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I am trying to do something like this

#define VB_S #ifdef VERBOSE
#define VB_E #endif

so that in the code instead of writing

#ifdef VERBOSE
    cout << "XYZ" << endl;

I can write

    cout << "XYZ" << endl; 

This gives me a compile time error: Stray '#' in the program.

Can anyone put light on what is the right way to do this

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up vote 3 down vote accepted

You could do something like this:

#ifdef VERBOSE
#define VB(x) x
#define VB(x) do { } while (false)

VB(cout << "foo");
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Can x take any thing, e.g. I may have for loops that print a matrix – Akhil Apr 15 '11 at 16:41
@Akhil: It won't be happy about anything with a , embedded - you could just make the for loop and use the macro to print, the compiler would likely optimize away a loop doing nothing if VERBOSE isn't defined. – Erik Apr 15 '11 at 16:43
Most of my prints are simple cout's. To be on the same side, I will use explicit ifdef's when I have for loops and the trick you gave for simpler statements. Thanks a lot! – Akhil Apr 15 '11 at 16:52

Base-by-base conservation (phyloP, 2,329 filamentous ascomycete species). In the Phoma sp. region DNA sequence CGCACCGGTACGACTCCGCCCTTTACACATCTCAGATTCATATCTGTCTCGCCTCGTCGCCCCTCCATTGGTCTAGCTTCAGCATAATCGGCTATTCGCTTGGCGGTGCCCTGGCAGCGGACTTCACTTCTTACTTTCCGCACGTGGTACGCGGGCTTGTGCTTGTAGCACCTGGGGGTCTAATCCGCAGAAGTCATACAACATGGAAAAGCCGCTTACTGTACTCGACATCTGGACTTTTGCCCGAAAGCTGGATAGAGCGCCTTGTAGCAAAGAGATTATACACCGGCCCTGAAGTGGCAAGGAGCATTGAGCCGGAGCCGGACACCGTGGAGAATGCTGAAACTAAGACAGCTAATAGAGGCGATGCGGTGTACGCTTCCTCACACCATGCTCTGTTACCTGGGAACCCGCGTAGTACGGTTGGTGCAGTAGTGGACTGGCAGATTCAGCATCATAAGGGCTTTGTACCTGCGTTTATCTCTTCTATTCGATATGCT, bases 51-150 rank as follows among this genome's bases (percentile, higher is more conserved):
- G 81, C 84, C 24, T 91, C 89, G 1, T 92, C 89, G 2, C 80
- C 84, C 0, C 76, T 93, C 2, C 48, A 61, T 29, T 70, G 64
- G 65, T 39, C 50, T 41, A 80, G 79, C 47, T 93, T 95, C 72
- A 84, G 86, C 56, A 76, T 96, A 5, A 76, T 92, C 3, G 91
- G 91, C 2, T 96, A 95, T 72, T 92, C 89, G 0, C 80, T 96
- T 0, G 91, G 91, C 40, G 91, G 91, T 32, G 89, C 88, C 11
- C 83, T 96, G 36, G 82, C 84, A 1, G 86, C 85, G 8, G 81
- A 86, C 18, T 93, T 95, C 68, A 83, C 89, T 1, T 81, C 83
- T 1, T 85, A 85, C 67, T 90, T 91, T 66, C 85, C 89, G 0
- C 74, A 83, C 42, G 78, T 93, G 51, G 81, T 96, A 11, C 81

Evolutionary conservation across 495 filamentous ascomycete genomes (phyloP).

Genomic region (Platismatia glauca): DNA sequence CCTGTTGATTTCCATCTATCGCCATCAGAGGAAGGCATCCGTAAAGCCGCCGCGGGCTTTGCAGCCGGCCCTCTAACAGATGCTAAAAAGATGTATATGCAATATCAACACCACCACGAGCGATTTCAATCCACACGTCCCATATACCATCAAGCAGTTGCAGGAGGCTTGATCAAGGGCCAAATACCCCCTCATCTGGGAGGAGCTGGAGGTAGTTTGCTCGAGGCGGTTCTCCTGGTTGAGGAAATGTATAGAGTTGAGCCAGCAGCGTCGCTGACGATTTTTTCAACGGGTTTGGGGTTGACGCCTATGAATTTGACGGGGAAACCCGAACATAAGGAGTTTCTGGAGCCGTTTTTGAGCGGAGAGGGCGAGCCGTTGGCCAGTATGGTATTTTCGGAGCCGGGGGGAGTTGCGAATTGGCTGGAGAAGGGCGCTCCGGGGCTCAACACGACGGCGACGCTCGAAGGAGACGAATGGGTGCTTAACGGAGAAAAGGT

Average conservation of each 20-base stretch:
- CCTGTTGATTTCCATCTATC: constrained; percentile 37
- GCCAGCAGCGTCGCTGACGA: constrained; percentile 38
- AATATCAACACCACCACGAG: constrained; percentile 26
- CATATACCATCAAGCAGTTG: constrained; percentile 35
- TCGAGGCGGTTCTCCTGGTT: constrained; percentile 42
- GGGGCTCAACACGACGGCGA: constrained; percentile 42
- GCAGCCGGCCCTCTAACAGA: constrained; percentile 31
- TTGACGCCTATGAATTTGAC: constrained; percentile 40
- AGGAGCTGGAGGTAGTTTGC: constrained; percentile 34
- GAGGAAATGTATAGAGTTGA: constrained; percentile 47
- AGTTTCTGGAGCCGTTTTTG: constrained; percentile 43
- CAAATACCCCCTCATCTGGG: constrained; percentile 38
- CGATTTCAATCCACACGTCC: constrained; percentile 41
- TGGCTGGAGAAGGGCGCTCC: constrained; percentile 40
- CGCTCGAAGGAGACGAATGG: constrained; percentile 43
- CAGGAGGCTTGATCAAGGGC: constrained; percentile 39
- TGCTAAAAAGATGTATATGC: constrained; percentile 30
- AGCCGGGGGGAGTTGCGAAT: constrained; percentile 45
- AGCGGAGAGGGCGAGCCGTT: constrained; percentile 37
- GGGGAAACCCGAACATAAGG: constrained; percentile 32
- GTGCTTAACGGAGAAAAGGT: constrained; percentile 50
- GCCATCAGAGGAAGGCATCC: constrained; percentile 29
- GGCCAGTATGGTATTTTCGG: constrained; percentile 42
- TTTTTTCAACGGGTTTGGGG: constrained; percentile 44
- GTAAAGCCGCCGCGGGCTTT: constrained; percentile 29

@Akhil: you can do simpler --> put the code of the loop into a function. – Matthieu M. Apr 15 '11 at 18:19

You can't put directives inside macros. (# inside a macro as another signification -- it is the stringizing operator and must be followed by a parameter id -- but the restriction is older than that meaning)

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Similar to Erik's response:

#ifdef VERBOSE
#define VB(...) __VA_ARGS__
#define VB(...) /* nothing */

Using a variadic macro has the benefit of allowing commas inside the VB() call. Also, AFAIK, you can remove the do...while.

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Unfortunately, though correct, __VA_ARGS__ is not supported in C++03 (I am not sure about C++11). – Matthieu M. Apr 15 '11 at 18:18
Except both g++ and MSVC (the two most widely used compilers) both accept it anyway. – Paul J. Lucas Apr 15 '11 at 19:56

I prefer the following:

#define VERBOSE 1
// or 0, obviously

// Debug implementation

This is a little more readable since VB_S doesn't mean anything to the average user, but if (VERBOSE) does.

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I like this one, VERBOSE can be used as a variable (instead of #define) and thus can be changed at run time through command-line arguments. No need to compile a VERBOSE and a NON-VERBSOE version. – Akhil Apr 17 '11 at 4:06

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